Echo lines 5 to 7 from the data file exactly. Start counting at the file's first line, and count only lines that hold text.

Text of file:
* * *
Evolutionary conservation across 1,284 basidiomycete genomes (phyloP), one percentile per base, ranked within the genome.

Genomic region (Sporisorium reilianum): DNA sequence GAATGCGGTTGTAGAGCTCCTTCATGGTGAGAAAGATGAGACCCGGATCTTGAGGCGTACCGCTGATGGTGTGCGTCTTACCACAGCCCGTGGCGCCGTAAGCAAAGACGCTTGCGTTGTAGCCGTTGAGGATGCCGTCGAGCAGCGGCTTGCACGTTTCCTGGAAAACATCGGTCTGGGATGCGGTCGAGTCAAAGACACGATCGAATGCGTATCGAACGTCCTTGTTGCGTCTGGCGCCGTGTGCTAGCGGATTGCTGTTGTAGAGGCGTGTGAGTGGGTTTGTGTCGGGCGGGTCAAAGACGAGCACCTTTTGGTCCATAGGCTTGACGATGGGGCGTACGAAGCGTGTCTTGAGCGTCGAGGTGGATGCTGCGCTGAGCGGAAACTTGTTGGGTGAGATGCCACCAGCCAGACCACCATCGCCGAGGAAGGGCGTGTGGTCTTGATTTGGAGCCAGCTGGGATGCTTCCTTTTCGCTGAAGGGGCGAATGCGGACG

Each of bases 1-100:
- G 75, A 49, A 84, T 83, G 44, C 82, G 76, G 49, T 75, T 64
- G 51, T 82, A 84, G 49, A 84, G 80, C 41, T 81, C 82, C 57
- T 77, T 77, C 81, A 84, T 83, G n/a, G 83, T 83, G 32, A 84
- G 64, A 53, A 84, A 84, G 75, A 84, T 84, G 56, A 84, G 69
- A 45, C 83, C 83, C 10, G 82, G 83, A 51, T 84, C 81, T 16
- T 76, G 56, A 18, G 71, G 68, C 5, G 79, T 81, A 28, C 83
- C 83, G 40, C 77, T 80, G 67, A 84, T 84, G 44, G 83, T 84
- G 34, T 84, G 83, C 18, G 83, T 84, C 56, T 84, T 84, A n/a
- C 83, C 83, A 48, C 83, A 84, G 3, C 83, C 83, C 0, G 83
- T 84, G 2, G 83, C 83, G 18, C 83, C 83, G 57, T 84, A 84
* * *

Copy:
- G 51, T 82, A 84, G 49, A 84, G 80, C 41, T 81, C 82, C 57
- T 77, T 77, C 81, A 84, T 83, G n/a, G 83, T 83, G 32, A 84
- G 64, A 53, A 84, A 84, G 75, A 84, T 84, G 56, A 84, G 69